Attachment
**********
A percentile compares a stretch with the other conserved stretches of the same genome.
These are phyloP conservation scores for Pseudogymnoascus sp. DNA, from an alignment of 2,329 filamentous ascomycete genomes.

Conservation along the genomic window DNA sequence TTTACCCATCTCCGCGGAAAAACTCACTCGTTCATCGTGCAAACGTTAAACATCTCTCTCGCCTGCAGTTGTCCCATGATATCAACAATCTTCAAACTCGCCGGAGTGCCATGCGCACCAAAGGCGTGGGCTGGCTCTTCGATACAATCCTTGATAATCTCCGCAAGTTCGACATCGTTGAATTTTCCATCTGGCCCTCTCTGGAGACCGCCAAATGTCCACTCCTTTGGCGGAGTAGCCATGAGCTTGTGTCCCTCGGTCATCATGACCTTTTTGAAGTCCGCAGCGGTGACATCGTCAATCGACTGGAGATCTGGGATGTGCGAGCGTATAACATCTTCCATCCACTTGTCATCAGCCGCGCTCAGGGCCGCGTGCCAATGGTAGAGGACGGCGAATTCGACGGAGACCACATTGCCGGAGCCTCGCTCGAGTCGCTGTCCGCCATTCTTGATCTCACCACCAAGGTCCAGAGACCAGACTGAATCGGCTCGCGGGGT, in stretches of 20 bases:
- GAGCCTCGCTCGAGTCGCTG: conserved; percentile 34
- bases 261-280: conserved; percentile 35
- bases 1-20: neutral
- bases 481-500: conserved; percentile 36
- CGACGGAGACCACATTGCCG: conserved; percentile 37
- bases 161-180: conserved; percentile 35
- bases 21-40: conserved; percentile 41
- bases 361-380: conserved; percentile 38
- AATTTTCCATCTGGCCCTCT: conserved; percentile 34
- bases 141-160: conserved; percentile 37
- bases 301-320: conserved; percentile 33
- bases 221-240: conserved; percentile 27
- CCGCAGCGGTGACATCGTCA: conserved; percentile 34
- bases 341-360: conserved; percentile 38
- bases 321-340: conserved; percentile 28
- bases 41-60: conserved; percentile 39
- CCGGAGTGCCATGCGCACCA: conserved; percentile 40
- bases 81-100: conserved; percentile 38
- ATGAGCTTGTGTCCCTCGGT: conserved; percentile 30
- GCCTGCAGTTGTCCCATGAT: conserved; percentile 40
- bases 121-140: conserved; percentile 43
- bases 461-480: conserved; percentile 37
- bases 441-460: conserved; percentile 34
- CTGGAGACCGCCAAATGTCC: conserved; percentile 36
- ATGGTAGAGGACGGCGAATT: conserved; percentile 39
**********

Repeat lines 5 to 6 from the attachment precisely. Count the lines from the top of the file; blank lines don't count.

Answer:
- bases 261-280: conserved; percentile 35
- bases 1-20: neutral